Sneakers, once items to lay at our feet, are now to be placed on pedestals. They’ve become works of art, collectibles, culture currency and status symbols.
Artist Eduardo Enrique had been quietly observing this trend unfold from Singapore, where he works in the commercial creative industry.
Butit all came to a head when Sotheby’s announced it was going to auction off eight pairs of rare, highly coveted Nike sneakers. One of the eight is a pair of Nike Air Jordan 1 High OG Bred sneakers that went to the highest bidder at US$15,120.
“It was definitely the shock of seeing Jordan 1’s selling for as high as Warhols,” he told Straatosphere via email.
Eduardo had some things to say about consumerism and the growing obsession with brands, and decided he’d do this by creating a series of 10 paintings. The pieces will be shown via an exhibition titled New Painting at The Substation, Singapore, from November 5 to 15.
The New Painting exhibition will showcase a mix of direct textual and figurative pieces that satirize society’s growing obsession with brands. Most pieces feature a commercial brand name or logo within.
“The Edge of Despise” features a Nike logo amid a chaos of spray paint and “Untitled” presents “God” and “Gucci” with a checkbox next to each option. Interestingly, one of the pieces “Still Life with Bread, Lemons, Nike Wine and a Nike Fish” references the Eurocentric art style of still life painting, but with yet more Nike thrown in for good measure.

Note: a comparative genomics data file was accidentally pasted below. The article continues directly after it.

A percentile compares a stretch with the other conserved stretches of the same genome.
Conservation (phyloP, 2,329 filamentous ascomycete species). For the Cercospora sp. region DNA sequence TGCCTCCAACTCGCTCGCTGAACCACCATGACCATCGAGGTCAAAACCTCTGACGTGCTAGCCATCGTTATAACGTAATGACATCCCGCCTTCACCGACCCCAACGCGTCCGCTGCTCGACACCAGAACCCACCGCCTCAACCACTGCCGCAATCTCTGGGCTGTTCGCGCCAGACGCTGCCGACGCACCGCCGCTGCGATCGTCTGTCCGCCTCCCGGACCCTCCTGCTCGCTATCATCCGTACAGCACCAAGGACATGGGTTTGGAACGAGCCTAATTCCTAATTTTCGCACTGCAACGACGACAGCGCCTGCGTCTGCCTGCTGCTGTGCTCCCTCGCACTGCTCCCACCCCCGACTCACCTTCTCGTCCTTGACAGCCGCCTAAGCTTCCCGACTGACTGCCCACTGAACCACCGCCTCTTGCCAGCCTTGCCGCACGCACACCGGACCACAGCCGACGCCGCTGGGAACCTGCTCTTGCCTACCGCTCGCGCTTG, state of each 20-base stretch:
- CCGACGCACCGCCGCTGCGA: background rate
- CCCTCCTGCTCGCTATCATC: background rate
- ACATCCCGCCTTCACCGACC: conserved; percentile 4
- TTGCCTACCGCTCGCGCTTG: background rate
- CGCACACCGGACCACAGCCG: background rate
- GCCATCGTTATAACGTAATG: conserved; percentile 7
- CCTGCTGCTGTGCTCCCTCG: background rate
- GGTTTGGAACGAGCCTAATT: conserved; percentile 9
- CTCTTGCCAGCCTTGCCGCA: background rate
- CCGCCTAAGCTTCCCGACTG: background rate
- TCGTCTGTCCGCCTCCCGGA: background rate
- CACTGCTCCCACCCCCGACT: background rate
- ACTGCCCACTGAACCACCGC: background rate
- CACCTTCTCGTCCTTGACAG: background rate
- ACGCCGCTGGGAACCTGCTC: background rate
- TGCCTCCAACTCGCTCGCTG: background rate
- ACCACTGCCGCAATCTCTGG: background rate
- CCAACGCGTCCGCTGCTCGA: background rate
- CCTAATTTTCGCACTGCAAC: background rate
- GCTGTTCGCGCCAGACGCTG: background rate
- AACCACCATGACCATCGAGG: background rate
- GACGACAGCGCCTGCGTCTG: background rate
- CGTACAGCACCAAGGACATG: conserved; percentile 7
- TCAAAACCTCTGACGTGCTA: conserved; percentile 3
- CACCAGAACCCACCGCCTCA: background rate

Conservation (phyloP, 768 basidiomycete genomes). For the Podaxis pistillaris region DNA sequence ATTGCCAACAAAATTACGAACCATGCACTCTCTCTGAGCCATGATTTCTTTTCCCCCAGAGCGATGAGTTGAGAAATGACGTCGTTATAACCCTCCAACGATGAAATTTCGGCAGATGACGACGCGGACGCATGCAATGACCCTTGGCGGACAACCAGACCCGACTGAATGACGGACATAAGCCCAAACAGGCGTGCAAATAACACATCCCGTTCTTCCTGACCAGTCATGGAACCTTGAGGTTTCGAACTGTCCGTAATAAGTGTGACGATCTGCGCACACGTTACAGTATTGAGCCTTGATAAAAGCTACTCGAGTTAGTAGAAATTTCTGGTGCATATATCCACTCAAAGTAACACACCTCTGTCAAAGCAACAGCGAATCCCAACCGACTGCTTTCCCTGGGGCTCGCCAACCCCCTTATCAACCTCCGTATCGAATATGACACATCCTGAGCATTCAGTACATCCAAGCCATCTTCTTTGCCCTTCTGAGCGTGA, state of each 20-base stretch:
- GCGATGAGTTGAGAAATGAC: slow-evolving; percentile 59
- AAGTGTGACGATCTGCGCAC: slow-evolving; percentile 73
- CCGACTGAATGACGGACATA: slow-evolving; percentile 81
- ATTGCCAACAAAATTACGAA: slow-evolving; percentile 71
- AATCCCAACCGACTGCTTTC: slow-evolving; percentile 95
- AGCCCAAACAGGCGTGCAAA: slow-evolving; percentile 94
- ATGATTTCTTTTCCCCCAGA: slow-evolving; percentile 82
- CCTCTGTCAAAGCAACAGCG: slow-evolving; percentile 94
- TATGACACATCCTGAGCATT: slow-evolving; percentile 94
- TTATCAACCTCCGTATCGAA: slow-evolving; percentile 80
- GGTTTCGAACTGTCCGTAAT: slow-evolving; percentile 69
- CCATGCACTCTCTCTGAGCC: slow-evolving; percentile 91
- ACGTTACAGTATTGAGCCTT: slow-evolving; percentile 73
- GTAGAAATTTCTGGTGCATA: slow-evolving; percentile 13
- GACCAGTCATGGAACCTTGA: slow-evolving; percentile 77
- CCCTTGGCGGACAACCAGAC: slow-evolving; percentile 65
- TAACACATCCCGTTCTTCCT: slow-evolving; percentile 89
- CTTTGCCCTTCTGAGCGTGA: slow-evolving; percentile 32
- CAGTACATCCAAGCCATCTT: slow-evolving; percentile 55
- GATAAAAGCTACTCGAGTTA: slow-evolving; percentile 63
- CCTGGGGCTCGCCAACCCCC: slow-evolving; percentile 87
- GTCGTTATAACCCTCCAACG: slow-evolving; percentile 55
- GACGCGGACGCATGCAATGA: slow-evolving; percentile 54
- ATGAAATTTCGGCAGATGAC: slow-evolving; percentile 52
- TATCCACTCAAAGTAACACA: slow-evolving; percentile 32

We suspect New Painting will invoke responses that range anywhere from adulation to contempt, and all the feelings in between. Not unlike the response that people have towards artists and brands that co-create to sell more — the very phenomenon that inspired Eduardo’s collection in the first place.
When asked what he thought of Supreme’s entry into the catalogs of auction houses, he said, “While, in my opinion, many of their objects are amongst the most tangible samples of post-modernism of our generation, some of their products seem to deride the idea of consumerism in itself.” Eduardo, like perhaps Supreme, is in on the joke.
Wherever you stand on New Painting, what’s undeniable is that it will add to the conversation about consumerism.
And if that’s not enough for you, you can take a piece of Eduardo’s art home since all the pieces are for sale.
“It’s a show about consumerism! I would sell the fire extinguisher if I could,” said Eduardo.
The New Painting exhibition by Eduardo Enrique runs from November 5 to 15 at The Substation, 45 Armenian Street, Singapore 179936.
All images: Eduardo Enrique